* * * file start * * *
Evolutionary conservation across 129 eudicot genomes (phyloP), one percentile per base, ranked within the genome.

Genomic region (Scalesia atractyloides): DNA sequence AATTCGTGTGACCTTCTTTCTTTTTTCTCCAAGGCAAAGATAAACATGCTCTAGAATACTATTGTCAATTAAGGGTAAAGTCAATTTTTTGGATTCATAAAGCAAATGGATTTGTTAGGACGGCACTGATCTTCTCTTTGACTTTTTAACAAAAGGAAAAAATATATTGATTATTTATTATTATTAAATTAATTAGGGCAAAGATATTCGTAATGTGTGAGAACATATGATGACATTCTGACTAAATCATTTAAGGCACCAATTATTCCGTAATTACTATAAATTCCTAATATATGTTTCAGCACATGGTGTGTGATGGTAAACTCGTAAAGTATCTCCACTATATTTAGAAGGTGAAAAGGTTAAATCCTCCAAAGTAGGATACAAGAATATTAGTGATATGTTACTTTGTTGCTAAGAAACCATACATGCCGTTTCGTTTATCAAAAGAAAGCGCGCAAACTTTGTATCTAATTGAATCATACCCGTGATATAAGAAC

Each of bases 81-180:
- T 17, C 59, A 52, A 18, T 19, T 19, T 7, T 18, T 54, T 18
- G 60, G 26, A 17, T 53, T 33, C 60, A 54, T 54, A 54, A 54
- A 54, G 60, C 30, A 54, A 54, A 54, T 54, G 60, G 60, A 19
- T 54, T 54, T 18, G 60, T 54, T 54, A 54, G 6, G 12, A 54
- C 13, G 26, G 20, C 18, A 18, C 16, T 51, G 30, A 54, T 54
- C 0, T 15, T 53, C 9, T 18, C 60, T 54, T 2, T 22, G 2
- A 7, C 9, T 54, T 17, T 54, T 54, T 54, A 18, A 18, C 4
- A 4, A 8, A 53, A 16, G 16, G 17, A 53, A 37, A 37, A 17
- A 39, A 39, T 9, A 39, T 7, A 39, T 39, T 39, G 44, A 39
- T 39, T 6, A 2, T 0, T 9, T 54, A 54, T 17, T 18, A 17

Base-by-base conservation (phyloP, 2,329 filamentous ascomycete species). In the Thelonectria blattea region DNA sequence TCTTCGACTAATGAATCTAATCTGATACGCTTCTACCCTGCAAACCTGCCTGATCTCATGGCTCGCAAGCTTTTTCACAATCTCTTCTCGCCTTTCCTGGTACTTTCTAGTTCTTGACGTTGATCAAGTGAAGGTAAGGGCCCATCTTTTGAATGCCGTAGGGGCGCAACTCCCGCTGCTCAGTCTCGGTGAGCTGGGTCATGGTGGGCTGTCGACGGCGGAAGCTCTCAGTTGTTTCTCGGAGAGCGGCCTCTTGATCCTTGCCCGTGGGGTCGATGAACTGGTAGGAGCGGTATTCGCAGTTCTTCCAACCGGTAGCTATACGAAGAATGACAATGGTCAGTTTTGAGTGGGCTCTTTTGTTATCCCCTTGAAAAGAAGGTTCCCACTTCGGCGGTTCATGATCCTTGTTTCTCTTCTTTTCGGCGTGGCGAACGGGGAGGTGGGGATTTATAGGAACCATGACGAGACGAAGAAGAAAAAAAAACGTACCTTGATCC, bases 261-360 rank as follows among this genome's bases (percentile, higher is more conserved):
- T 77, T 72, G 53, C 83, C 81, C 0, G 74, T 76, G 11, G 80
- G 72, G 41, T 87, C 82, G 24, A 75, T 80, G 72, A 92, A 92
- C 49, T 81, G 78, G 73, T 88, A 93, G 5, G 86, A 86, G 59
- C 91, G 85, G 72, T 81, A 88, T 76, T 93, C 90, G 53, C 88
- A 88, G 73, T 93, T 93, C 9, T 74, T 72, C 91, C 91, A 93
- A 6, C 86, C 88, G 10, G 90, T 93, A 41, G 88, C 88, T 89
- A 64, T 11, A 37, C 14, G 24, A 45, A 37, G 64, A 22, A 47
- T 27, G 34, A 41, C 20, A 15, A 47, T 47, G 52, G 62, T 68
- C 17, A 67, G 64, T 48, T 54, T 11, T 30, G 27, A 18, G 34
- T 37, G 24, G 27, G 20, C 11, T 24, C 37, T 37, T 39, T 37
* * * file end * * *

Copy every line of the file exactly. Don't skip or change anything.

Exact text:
Evolutionary conservation across 129 eudicot genomes (phyloP), one percentile per base, ranked within the genome.

Genomic region (Scalesia atractyloides): DNA sequence AATTCGTGTGACCTTCTTTCTTTTTTCTCCAAGGCAAAGATAAACATGCTCTAGAATACTATTGTCAATTAAGGGTAAAGTCAATTTTTTGGATTCATAAAGCAAATGGATTTGTTAGGACGGCACTGATCTTCTCTTTGACTTTTTAACAAAAGGAAAAAATATATTGATTATTTATTATTATTAAATTAATTAGGGCAAAGATATTCGTAATGTGTGAGAACATATGATGACATTCTGACTAAATCATTTAAGGCACCAATTATTCCGTAATTACTATAAATTCCTAATATATGTTTCAGCACATGGTGTGTGATGGTAAACTCGTAAAGTATCTCCACTATATTTAGAAGGTGAAAAGGTTAAATCCTCCAAAGTAGGATACAAGAATATTAGTGATATGTTACTTTGTTGCTAAGAAACCATACATGCCGTTTCGTTTATCAAAAGAAAGCGCGCAAACTTTGTATCTAATTGAATCATACCCGTGATATAAGAAC

Each of bases 81-180:
- T 17, C 59, A 52, A 18, T 19, T 19, T 7, T 18, T 54, T 18
- G 60, G 26, A 17, T 53, T 33, C 60, A 54, T 54, A 54, A 54
- A 54, G 60, C 30, A 54, A 54, A 54, T 54, G 60, G 60, A 19
- T 54, T 54, T 18, G 60, T 54, T 54, A 54, G 6, G 12, A 54
- C 13, G 26, G 20, C 18, A 18, C 16, T 51, G 30, A 54, T 54
- C 0, T 15, T 53, C 9, T 18, C 60, T 54, T 2, T 22, G 2
- A 7, C 9, T 54, T 17, T 54, T 54, T 54, A 18, A 18, C 4
- A 4, A 8, A 53, A 16, G 16, G 17, A 53, A 37, A 37, A 17
- A 39, A 39, T 9, A 39, T 7, A 39, T 39, T 39, G 44, A 39
- T 39, T 6, A 2, T 0, T 9, T 54, A 54, T 17, T 18, A 17

Base-by-base conservation (phyloP, 2,329 filamentous ascomycete species). In the Thelonectria blattea region DNA sequence TCTTCGACTAATGAATCTAATCTGATACGCTTCTACCCTGCAAACCTGCCTGATCTCATGGCTCGCAAGCTTTTTCACAATCTCTTCTCGCCTTTCCTGGTACTTTCTAGTTCTTGACGTTGATCAAGTGAAGGTAAGGGCCCATCTTTTGAATGCCGTAGGGGCGCAACTCCCGCTGCTCAGTCTCGGTGAGCTGGGTCATGGTGGGCTGTCGACGGCGGAAGCTCTCAGTTGTTTCTCGGAGAGCGGCCTCTTGATCCTTGCCCGTGGGGTCGATGAACTGGTAGGAGCGGTATTCGCAGTTCTTCCAACCGGTAGCTATACGAAGAATGACAATGGTCAGTTTTGAGTGGGCTCTTTTGTTATCCCCTTGAAAAGAAGGTTCCCACTTCGGCGGTTCATGATCCTTGTTTCTCTTCTTTTCGGCGTGGCGAACGGGGAGGTGGGGATTTATAGGAACCATGACGAGACGAAGAAGAAAAAAAAACGTACCTTGATCC, bases 261-360 rank as follows among this genome's bases (percentile, higher is more conserved):
- T 77, T 72, G 53, C 83, C 81, C 0, G 74, T 76, G 11, G 80
- G 72, G 41, T 87, C 82, G 24, A 75, T 80, G 72, A 92, A 92
- C 49, T 81, G 78, G 73, T 88, A 93, G 5, G 86, A 86, G 59
- C 91, G 85, G 72, T 81, A 88, T 76, T 93, C 90, G 53, C 88
- A 88, G 73, T 93, T 93, C 9, T 74, T 72, C 91, C 91, A 93
- A 6, C 86, C 88, G 10, G 90, T 93, A 41, G 88, C 88, T 89
- A 64, T 11, A 37, C 14, G 24, A 45, A 37, G 64, A 22, A 47
- T 27, G 34, A 41, C 20, A 15, A 47, T 47, G 52, G 62, T 68
- C 17, A 67, G 64, T 48, T 54, T 11, T 30, G 27, A 18, G 34
- T 37, G 24, G 27, G 20, C 11, T 24, C 37, T 37, T 39, T 37